Captain Amarinder Singh took over as Punjab’s 26th chief minister on Thursday conveying a clear message of his political intent --- a tight grip on the government.
The new chief minister was administered the oath of office by Punjab governor VP Singh Badnore at a simple function at the Raj Bhawan. Sporting a pink turban and a black sleeveless jacket adorned with army medals, Amarinder took the oath in English.
Along with Amarinder, nine other ministers were also sworn in . While the no-frills ceremony was high on symbolism that Punjab cannot afford opulence, he tried to navigate the tricky waters of personal affiliations by striking a balance between region, religion, caste, gender and seniority matrices in his nine-member cabinet. This way, he also gets to keep the ministerial carrot dangling before the other aspirants.
But the former army captain will face one of his tougher battles as he gets down to running a state riddled with multiple problems from drug menace, mounting debt to farm distress. He will also have to come good on the many promises he made to Punjab voters.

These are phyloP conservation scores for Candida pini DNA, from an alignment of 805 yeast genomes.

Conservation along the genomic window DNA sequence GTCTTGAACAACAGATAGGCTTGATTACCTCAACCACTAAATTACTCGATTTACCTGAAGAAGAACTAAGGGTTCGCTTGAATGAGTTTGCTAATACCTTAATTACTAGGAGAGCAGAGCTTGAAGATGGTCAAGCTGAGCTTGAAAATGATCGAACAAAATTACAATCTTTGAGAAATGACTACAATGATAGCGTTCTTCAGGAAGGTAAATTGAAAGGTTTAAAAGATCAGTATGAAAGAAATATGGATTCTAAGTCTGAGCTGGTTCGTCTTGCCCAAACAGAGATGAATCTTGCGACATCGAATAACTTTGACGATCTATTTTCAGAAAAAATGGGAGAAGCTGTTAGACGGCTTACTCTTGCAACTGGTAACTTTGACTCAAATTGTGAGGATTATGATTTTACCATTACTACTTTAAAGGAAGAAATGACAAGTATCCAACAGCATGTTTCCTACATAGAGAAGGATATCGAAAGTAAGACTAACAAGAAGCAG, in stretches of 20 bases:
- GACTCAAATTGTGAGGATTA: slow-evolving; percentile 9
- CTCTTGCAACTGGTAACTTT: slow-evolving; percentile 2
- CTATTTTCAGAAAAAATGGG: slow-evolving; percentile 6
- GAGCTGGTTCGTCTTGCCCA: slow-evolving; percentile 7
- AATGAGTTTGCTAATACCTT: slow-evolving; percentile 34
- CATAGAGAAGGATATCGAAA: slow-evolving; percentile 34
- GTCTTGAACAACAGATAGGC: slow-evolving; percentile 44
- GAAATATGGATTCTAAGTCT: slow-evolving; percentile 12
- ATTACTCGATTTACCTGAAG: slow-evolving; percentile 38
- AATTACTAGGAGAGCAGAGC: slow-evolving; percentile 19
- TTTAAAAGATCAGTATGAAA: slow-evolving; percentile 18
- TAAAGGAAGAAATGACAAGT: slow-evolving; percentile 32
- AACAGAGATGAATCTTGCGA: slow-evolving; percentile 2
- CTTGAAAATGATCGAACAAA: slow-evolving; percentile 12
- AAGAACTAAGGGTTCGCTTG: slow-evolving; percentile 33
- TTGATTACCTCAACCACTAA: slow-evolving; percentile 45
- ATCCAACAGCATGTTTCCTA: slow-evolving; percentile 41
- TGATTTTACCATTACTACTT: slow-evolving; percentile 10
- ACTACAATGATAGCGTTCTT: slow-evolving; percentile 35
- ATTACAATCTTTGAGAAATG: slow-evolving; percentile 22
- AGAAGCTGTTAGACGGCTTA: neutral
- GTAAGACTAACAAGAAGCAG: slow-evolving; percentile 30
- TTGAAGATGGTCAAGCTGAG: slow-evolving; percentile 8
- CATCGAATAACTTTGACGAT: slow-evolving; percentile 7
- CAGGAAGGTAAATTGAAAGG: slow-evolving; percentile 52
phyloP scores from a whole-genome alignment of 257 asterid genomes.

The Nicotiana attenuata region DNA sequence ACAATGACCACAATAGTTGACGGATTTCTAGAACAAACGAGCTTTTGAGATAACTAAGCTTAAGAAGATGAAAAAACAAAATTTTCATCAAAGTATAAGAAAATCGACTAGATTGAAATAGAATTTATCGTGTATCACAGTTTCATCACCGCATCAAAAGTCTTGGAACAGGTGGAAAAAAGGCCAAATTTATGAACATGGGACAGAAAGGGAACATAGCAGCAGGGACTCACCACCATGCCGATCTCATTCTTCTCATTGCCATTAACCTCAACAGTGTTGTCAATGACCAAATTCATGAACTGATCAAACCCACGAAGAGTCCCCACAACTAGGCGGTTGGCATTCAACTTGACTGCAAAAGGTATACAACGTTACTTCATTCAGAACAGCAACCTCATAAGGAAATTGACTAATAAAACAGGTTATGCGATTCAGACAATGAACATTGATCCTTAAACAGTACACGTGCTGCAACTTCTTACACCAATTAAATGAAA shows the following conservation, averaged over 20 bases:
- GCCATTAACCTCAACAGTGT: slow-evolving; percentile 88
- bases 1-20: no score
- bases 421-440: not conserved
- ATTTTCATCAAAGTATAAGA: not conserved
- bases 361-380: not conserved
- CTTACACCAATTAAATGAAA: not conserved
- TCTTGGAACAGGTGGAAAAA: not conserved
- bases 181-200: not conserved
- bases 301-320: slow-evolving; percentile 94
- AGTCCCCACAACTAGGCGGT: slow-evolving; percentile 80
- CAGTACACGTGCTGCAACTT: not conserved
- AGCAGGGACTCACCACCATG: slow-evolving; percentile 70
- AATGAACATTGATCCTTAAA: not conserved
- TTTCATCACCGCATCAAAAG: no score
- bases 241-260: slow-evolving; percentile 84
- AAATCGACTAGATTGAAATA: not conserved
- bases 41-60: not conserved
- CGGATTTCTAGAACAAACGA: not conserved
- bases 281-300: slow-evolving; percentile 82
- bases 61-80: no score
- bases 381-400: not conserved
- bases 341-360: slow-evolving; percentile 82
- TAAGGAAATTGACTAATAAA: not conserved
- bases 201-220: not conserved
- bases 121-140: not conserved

In his second stint at the helm of the state, the former Patiala royal, who has led the Congress to a spectacular victory over the ruling SAD-BJP alliance, also found himself carrying the burden of national aspirations of his party. The presence of top Congress leadership — party vice-president Rahul Gandhi and former prime minister Manmohan Singh — underscored how significant Punjab victory is in the Congress scheme of things. The Congress has won Punjab but has been ousted from power in two other states – Uttarakhand and Manipur.
Six-time MLA, Brahm Mohindra was sworn in after Amarinder and before cricket-turned-politician Navjot Singh Sidhu. By projecting Mohindra as number two in the government, Amarinder has let seniority prevail over everything else. Sidhu, is a four-time MP but a first-time MLA. Mohindra does not enjoy mass appeal across Punjab like Sidhu and is no threat to Amarinder.
Since the Congress has romped home on support of Hindus, its traditional vote-bank in Punjab, Amarinder has also tried to give the community its due through Mohindra. Though the party had the best tally -- 23 out of 25 -- in Majha, the message of Amarinder is it is Malwa that was the kingmaker. It was the ground zero of the AAP surge in Punjab but went the Congress way, giving it 40 out of 69 seats. Finally, with both number 1 and number two from Malwa, it will remain the seat of power even in the new government.